On the s±-Wave Superconductivity in the Iron-Based Superconductors: A Perspective Based on a Detailed Study of Ba0.6K0.4Fe2As2 via the Generalized-Bardeen-Cooper-Schrieffer Equations Incorporating Fermi Energy


Guided by the belief that Fermi energy EF (equivalently, chemical potential μ) plays a pivotal role in determining the properties of superconductors (SCs), we have recently derived μ-incorporated Generalized-Bardeen-Cooper-Schrieffer equations (GBCSEs) for the gaps (Δs) and critical temperatures (Tcs) of both elemental and composite SCs. The μ-dependent interaction parameters consistent with the values of Δs and Tcs of any of these SCs were shown to lead to expressions for the effective mass of electrons (m*) and their number density (ns), critical velocity (v0), and the critical current density j0 at T = 0 in terms of the following five parameters: Debye temperature, EF, a dimensionless construct y, the specific heat constant, and the gram-atomic volume. We could then fix the value of μ in any SC by appealing to the experimental value of its j0 and calculate the other parameters. This approach was followed for a variety of SCs—elemental, MgB2 and cuprates and, with a more accurate equation to determine y, for Nitrogen Nitride (NbN). Employing the framework given for NbN, we present here a detailed study of Ba0.6K0.4Fe2As2 (BaAs). Some of the main attributes of this SC are: it is characterized by -wave superconductivity and multiple gaps between 0 - 12 meV; its Tc ~ 37 K, but the maximum Tc of SCs in its class can exceed 50 K; EF/kTc = 4.4 (k = Boltzmann constant), and its Tc plotted against a tuning variable has a dome-like structure. After drawing attention to the fact that the -wave is an inbuilt feature of GBCSEs, we give a quantitative account of its several other features, which include the values of m*, ns, vo, and coherence length. Finally, we also deal with the issue of the stage BaAs occupies in the BCS-Bose-Einstein Condensation crossover.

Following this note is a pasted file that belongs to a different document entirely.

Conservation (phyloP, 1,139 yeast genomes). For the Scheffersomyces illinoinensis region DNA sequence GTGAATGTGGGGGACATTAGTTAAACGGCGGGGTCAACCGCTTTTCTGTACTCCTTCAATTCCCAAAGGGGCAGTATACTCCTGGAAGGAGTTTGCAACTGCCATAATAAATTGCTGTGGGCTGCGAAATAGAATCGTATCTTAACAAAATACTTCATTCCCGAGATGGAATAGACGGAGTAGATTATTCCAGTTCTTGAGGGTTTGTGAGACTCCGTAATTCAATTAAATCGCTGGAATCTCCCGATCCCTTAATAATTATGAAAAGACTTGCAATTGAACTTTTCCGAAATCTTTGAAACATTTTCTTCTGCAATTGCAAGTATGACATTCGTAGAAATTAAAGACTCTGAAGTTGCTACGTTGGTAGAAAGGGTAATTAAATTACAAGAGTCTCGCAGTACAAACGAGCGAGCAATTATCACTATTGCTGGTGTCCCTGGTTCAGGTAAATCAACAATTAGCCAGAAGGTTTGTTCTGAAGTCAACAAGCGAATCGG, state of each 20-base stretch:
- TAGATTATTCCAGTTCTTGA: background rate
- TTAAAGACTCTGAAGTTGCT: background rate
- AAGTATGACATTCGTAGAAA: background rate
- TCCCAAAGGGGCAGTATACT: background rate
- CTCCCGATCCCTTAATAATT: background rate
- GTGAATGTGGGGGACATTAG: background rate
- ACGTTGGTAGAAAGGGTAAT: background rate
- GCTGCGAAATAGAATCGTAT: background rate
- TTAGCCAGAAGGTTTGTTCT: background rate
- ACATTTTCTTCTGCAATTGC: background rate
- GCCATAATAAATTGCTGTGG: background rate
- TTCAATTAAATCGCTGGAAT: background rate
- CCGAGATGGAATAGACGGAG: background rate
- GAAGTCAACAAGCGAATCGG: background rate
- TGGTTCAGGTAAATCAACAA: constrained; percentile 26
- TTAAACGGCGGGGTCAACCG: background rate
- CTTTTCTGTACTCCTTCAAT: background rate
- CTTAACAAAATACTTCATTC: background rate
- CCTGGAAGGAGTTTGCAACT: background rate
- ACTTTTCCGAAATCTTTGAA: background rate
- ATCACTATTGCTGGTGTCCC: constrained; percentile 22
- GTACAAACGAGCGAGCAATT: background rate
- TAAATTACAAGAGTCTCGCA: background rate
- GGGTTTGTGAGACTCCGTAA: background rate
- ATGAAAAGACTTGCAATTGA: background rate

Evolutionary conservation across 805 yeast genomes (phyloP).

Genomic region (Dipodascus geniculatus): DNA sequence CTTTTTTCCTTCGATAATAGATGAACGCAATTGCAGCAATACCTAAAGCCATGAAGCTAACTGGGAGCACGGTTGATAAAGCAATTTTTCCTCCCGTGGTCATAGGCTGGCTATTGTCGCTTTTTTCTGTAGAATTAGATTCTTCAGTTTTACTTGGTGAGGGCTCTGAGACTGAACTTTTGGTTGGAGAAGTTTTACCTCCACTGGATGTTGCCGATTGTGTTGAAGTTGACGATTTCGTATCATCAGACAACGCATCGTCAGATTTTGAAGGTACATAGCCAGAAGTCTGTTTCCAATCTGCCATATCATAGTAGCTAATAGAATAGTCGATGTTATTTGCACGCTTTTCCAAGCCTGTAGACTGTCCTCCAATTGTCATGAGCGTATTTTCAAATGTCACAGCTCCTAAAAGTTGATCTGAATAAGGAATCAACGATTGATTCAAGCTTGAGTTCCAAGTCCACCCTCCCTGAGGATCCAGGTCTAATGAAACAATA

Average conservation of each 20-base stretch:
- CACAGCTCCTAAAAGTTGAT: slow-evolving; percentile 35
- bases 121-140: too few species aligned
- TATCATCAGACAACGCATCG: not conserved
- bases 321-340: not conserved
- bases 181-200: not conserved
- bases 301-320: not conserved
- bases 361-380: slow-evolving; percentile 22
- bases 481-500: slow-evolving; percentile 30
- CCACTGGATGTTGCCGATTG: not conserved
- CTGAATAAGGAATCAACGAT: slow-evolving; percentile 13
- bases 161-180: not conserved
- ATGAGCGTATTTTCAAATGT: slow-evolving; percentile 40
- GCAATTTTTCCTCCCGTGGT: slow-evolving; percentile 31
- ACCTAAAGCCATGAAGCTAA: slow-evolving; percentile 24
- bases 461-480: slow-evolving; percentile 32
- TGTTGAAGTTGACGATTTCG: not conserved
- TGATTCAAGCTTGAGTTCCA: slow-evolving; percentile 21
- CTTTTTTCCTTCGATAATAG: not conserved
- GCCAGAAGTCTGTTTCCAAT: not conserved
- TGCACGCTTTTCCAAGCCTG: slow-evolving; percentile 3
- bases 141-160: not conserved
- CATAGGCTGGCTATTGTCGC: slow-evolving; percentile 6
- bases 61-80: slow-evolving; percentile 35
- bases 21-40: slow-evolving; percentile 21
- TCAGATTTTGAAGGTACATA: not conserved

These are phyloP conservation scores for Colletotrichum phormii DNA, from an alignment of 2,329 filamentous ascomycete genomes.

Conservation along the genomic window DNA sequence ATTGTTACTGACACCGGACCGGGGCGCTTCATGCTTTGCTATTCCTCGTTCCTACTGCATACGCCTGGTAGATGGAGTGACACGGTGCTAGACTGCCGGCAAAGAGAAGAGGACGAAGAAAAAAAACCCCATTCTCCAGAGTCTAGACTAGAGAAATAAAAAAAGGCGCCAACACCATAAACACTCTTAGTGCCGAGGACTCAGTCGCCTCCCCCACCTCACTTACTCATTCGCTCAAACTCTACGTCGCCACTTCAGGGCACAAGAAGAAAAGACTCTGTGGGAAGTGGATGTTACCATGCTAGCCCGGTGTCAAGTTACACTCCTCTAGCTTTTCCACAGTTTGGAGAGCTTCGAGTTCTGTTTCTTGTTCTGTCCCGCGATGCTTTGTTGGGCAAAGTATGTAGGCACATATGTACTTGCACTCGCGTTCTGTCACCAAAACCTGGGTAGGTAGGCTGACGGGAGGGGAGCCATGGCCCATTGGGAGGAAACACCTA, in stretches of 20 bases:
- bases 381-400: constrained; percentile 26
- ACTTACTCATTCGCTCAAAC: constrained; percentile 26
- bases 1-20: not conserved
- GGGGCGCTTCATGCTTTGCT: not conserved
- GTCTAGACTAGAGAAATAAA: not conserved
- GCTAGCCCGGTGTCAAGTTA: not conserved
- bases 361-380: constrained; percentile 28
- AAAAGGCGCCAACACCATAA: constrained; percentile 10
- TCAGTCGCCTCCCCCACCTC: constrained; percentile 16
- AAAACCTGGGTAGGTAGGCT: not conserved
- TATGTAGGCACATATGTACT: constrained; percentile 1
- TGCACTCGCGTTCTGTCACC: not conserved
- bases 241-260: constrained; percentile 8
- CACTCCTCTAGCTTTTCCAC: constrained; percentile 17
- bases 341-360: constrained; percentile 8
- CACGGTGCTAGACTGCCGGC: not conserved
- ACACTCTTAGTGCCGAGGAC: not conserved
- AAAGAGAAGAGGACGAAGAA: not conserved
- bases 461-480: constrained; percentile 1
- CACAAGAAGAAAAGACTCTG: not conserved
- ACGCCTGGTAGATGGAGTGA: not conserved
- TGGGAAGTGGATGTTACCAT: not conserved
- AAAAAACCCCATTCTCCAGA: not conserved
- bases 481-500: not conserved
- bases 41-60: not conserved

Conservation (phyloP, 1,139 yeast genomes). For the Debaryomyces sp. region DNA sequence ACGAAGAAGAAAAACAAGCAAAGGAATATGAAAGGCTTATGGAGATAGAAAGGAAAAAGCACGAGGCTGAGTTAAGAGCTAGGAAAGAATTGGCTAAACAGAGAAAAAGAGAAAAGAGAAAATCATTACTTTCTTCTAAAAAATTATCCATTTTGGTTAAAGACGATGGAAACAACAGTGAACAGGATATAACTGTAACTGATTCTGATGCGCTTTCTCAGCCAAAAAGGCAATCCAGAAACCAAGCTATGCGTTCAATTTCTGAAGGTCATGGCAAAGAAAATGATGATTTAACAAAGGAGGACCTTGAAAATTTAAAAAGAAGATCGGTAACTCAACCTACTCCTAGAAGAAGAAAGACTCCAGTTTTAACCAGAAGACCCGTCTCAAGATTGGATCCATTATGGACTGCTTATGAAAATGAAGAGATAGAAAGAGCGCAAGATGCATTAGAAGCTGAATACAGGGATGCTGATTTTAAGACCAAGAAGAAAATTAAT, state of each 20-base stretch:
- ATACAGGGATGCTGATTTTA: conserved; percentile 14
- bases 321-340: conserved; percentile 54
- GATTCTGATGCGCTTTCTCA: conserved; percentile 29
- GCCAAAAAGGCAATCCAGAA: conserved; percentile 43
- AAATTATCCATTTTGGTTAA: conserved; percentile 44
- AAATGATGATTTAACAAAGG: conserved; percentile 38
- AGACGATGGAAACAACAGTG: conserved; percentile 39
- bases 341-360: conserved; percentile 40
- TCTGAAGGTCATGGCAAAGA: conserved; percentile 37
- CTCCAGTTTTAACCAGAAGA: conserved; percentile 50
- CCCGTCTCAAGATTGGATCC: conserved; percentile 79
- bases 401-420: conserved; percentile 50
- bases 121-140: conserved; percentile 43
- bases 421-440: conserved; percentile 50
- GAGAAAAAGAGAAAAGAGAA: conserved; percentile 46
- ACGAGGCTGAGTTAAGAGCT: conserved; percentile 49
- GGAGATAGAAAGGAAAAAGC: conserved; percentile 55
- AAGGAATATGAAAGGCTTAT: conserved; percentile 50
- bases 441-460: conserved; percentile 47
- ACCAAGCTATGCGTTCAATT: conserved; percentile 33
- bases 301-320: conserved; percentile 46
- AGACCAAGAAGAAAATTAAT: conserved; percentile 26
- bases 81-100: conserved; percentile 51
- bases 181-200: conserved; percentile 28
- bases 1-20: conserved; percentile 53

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Malik, G. (2017) On the s±-Wave Superconductivity in the Iron-Based Superconductors: A Perspective Based on a Detailed Study of Ba0.6K0.4Fe2As2 via the Generalized-Bardeen-Cooper-Schrieffer Equations Incorporating Fermi Energy. Open Journal of Composite Materials, 7, 130-145. doi: 10.4236/ojcm.2017.73008.

1. Introduction

Ever since their discovery in 2008 by Kamihara et al. [1] , the iron-based superconductors (FeSCs) characterized by multiple gaps (Δs) and high-Tcs have been avidly investigated both experimentally and theoretically. This is evidenced by at least ten review articles in a relatively short period, as has been noted in another, more recent, review by Bang and Stewart [2] . While the issue of the pairing mechanism in FeSCs remains an open question, the conventional theoretical approaches proposed to deal with them have been broadly categorized in [2] as based on the Random Phase Approximation, the Functional Renormalization Group Technique, and the Local Pairing Approach. A common feature of these is their adaptations of the multi-band concept, which was pioneered by Suhl et al. [3] . We propose in this note to show that many properties of FeSCs are also explicable quantitatively via another approach which is based on a generalization of the one-band Bardeen-Cooper-Schrieffer equations (GBCSEs) in the mean- field approximation.

Since such a proposal may prima facie seem as bizarre, there seems a need at the outset to make it physically plausible that the approach based on GBCSEs may, at least, play a valuable role in supplementing the conventional multi-band approach. This need is addressed in Section 2, where (a) the genesis of employing the multi-band approach for high-Tc SCs is outlined and (b) the physical content of GBCSEs is summarized. For the sake of concreteness, we apply GBCSEs here to the most widely investigated FeSC, i.e., Ba0.6K0.4Fe2As2 (BaAs hereafter). Listed in Section 3 therefore are its main properties, which are based on various experiments and the conventional theoretical approaches. The study of BaAs via GBCSEs incorporating chemical potential μ (equivalently Fermi energy EF, as will be discussed below) is taken up in Section 4 and is shown to lead to the important result that EF characterizing it is ~14 meV. In Section 5 we show how this result enables us to shed light on the properties of the SC that were noted in Section 3, Sections 6 and 7 are devoted, respectively, to a Discussion and Conclusions of our approach.

2. Multi-Band Models and GBCEs

Because SCs characterized by multiple gaps are most commonly addressed by invoking multi-band models, with an apology to the cognoscenti, we first trace below the backdrop of these models. This is followed up by an account of the physical considerations that led to GBCSEs.

2.1. The Multi-Band Models